knocked on the door and burst in. The Chinese Han Dynasty was the worst and kept them in restraints for 1100 years. For years Chinese Dynasties peppered the Vietnam ones until 10th century, the Vietnam conquered the interceptors and in 939 Ngo Quyen restored power to the imperial families and the dynasties took off like an Olympic race. There were exciting civil wars, attacks from Chinese Dynasties like the Song, Mongol Yuans, Chams, and of course the new kids on the block, the Dutch, the Manchus, the French and woe, the Americans. The French reduced lovely Vietnam to a colony for almost a century. Then Japan and the Red or Dead Communist took charge until finally Vietnam was able to become a republic but they divided into the North and South and the South sided with the French, while the North stuck to independence, under the leadership of Ho Chi Min. Peace is difficult.
|Emperors all in dragon dress|
And in even modern day Vietnam, the man still has domination over the woman and children. But this is a part of a truth hard for Westerns to understand. From 10th Century until French colonized Vietnam, the King, Emperor, founder of the Dynasty, had all the power from political, military and spiritual ritual. Mandarins were the facilitators of the Emperor’s wishes. Only the upper class was literate and the gap between rich and poor was gaping. Only in the 13th Century the Chu Nom language arose as Vietnam’s own peculiar style, but used just in poetry, literature, medical texts. The rest was still using Chinese characters. Agriculture was the only means of survival, which everyone knew best, and trade was not even on the map at that time. Whatever they needed, they had. The secret, I guess, and we could learn from this, was not to need what was not available. Yes, like everywhere else in Asia, Marco Polo came through, but didn’t blink, and Christianity came in with a hammer when the French took over. The Catholic Church was extremely powerful, and you were, even today, either Catholic or Christian (all the other religions with Jesus as their fore-front.)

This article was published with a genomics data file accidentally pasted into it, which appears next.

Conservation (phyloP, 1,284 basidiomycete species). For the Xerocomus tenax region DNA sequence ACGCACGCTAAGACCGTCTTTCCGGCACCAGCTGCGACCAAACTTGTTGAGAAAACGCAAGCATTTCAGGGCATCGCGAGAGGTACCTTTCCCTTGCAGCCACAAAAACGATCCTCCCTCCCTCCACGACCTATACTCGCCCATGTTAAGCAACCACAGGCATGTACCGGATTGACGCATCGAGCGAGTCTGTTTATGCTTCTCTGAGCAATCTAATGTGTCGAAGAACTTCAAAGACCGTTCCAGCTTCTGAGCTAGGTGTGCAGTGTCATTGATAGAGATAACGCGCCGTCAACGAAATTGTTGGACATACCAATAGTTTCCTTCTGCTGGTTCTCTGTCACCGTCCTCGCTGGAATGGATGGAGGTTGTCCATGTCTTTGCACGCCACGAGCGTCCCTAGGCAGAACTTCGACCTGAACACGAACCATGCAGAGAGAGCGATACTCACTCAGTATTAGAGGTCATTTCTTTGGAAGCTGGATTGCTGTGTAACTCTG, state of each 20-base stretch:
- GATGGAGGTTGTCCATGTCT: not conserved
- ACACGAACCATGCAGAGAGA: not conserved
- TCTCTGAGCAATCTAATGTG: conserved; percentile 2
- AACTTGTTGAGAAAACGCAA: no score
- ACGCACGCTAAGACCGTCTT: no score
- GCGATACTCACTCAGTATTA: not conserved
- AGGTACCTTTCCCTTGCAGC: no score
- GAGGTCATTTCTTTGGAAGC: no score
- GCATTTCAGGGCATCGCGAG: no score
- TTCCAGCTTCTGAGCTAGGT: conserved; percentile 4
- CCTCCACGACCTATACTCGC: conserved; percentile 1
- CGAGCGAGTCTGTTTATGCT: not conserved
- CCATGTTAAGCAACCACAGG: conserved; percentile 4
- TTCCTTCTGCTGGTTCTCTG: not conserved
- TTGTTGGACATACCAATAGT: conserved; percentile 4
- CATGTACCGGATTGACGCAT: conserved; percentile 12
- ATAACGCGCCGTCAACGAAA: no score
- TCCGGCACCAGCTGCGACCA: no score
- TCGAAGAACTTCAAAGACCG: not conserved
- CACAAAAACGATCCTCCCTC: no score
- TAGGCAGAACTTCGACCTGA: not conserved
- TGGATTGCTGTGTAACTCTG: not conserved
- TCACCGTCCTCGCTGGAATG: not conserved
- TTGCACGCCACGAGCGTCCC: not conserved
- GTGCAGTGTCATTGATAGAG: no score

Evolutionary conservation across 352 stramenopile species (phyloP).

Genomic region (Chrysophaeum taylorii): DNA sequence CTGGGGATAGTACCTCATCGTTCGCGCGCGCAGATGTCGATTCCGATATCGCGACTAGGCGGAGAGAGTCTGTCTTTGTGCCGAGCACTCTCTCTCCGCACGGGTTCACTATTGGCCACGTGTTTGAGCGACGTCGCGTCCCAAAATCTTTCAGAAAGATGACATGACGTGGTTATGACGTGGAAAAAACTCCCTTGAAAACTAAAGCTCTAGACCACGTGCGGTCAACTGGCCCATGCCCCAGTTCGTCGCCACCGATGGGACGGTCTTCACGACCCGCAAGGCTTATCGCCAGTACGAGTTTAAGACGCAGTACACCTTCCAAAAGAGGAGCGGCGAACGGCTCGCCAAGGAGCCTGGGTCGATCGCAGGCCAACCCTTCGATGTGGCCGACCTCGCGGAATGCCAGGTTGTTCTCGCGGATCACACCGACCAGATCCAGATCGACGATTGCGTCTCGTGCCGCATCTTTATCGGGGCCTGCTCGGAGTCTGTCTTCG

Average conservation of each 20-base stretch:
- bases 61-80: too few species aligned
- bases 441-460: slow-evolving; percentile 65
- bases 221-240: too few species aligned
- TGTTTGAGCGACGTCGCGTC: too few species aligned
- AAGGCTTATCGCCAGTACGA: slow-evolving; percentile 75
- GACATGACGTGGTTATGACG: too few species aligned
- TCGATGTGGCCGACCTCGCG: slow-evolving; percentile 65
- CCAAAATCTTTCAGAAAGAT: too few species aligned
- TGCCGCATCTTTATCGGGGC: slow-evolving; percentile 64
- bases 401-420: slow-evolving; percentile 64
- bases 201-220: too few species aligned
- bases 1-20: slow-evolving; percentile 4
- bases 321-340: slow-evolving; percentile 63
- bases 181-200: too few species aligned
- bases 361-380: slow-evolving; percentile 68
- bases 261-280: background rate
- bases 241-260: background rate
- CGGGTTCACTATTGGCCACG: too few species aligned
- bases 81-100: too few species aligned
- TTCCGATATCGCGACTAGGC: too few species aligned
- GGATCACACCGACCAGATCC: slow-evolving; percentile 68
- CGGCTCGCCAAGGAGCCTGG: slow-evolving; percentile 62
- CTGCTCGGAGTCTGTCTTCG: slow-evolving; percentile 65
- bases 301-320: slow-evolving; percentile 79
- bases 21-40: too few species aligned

|Dragons are Everywhere|
|Dragon out of a Carrot|
Westerers divide state and religion. Vietnam’s religion is a mix of Confuciusism, Taoism, Buddhism and Animism. it’s way more than “religion.” It is THE WAY of life be it in agriculture, social structure, political systems, every syllable, every action, was part of their “religion”, it was the community in action. Superstitions, animistic beliefs were all woven into
everything - just like the ghost bars at the entrances to any room, which you must step over (about 12-14 inches high), thought to keep the ghosts and bad spirits and maybe grandfather out. One writer said religion was the spiritualization of the community itself and the administration of Heaven. We in the west believe we move only forward on a straight line in time, aiming for that heaven, probably but not necessarily, but we aim for prosperity, happiness, accumulation, comfort and we go to church on Sunday but rarely carry our religious behavior further than that. I think wearing the robe of our faith 24-7 and in everything we do or think was what Jesus intended. We got greedy and liked the benefits better than the base line. In Vietnam, “religion” is the full design of the moral life of the individual in the community, with the community, and the social order of the entire country
|Tu Duc's Tomb|
Another point is we spread our loyalties all over the place - schools, churches, family history, trade unions, fraternities, football teams, school alumnae, clubs, bars, associations - we have to wave the flags of so many that it’s hard to keep up. We have many authorities: parents, teachers, judges, policemen, priests, coaches, doctors, bankers, professionals. For the Vietnamese, there is only the family, village, state, in that order and all connected to the same stem. There is only the authority of Father, and that is the biological one as well as the emperor. As the family can have only one father, the state can have only one head, the emperor. All three (family, village, state) move together and without drawing outside the lines. Peace, I read, is not a compromise between persons or groups or nations. It is a restoration to a single uniform way of life. There is no individuality and not room for creativity or being outside the box. Most of this philosophy is based on Confucius and ancestor worship.
Note about Dragons - I thought they had fierce meaning, but on asking I was told, dragons are responsible for good weather. They do appear on the fronts of the Emperors' robes. So I think it's deeper than that.